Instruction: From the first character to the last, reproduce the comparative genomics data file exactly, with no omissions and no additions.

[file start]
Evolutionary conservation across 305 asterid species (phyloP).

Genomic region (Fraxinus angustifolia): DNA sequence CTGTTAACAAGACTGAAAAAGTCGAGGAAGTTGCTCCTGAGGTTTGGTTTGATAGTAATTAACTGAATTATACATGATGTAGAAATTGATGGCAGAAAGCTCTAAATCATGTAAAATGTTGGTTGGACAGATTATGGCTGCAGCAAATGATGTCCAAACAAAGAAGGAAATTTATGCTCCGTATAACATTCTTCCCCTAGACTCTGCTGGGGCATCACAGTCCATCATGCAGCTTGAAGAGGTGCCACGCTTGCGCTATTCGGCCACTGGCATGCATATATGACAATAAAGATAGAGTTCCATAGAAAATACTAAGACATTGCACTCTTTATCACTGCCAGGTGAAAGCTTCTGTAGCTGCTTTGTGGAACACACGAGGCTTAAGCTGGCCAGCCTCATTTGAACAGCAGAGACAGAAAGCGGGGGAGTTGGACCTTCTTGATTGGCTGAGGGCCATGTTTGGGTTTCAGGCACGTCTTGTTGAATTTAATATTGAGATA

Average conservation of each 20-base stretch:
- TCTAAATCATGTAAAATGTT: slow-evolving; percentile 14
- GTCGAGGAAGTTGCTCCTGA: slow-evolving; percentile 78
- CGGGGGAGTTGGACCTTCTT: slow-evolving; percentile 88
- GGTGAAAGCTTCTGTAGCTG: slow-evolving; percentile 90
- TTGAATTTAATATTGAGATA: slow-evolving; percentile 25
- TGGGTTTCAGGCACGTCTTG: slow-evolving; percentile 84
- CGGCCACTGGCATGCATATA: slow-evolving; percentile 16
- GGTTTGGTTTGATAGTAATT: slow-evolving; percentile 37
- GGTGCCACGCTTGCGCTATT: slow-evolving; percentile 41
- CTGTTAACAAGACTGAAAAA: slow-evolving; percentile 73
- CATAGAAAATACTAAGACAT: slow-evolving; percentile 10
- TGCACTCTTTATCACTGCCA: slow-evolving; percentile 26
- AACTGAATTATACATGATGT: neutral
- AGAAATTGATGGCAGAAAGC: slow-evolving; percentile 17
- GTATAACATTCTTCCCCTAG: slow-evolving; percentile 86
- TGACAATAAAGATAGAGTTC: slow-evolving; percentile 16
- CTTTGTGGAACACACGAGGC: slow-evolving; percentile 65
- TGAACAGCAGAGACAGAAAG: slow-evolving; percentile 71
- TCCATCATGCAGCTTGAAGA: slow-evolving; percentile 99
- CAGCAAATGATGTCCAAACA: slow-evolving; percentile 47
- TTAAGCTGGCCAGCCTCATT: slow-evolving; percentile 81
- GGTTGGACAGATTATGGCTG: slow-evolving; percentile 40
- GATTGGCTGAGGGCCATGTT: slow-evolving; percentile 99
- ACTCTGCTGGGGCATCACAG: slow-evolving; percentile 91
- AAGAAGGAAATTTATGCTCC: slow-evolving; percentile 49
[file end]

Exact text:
Evolutionary conservation across 305 asterid species (phyloP).

Genomic region (Fraxinus angustifolia): DNA sequence CTGTTAACAAGACTGAAAAAGTCGAGGAAGTTGCTCCTGAGGTTTGGTTTGATAGTAATTAACTGAATTATACATGATGTAGAAATTGATGGCAGAAAGCTCTAAATCATGTAAAATGTTGGTTGGACAGATTATGGCTGCAGCAAATGATGTCCAAACAAAGAAGGAAATTTATGCTCCGTATAACATTCTTCCCCTAGACTCTGCTGGGGCATCACAGTCCATCATGCAGCTTGAAGAGGTGCCACGCTTGCGCTATTCGGCCACTGGCATGCATATATGACAATAAAGATAGAGTTCCATAGAAAATACTAAGACATTGCACTCTTTATCACTGCCAGGTGAAAGCTTCTGTAGCTGCTTTGTGGAACACACGAGGCTTAAGCTGGCCAGCCTCATTTGAACAGCAGAGACAGAAAGCGGGGGAGTTGGACCTTCTTGATTGGCTGAGGGCCATGTTTGGGTTTCAGGCACGTCTTGTTGAATTTAATATTGAGATA

Average conservation of each 20-base stretch:
- TCTAAATCATGTAAAATGTT: slow-evolving; percentile 14
- GTCGAGGAAGTTGCTCCTGA: slow-evolving; percentile 78
- CGGGGGAGTTGGACCTTCTT: slow-evolving; percentile 88
- GGTGAAAGCTTCTGTAGCTG: slow-evolving; percentile 90
- TTGAATTTAATATTGAGATA: slow-evolving; percentile 25
- TGGGTTTCAGGCACGTCTTG: slow-evolving; percentile 84
- CGGCCACTGGCATGCATATA: slow-evolving; percentile 16
- GGTTTGGTTTGATAGTAATT: slow-evolving; percentile 37
- GGTGCCACGCTTGCGCTATT: slow-evolving; percentile 41
- CTGTTAACAAGACTGAAAAA: slow-evolving; percentile 73
- CATAGAAAATACTAAGACAT: slow-evolving; percentile 10
- TGCACTCTTTATCACTGCCA: slow-evolving; percentile 26
- AACTGAATTATACATGATGT: neutral
- AGAAATTGATGGCAGAAAGC: slow-evolving; percentile 17
- GTATAACATTCTTCCCCTAG: slow-evolving; percentile 86
- TGACAATAAAGATAGAGTTC: slow-evolving; percentile 16
- CTTTGTGGAACACACGAGGC: slow-evolving; percentile 65
- TGAACAGCAGAGACAGAAAG: slow-evolving; percentile 71
- TCCATCATGCAGCTTGAAGA: slow-evolving; percentile 99
- CAGCAAATGATGTCCAAACA: slow-evolving; percentile 47
- TTAAGCTGGCCAGCCTCATT: slow-evolving; percentile 81
- GGTTGGACAGATTATGGCTG: slow-evolving; percentile 40
- GATTGGCTGAGGGCCATGTT: slow-evolving; percentile 99
- ACTCTGCTGGGGCATCACAG: slow-evolving; percentile 91
- AAGAAGGAAATTTATGCTCC: slow-evolving; percentile 49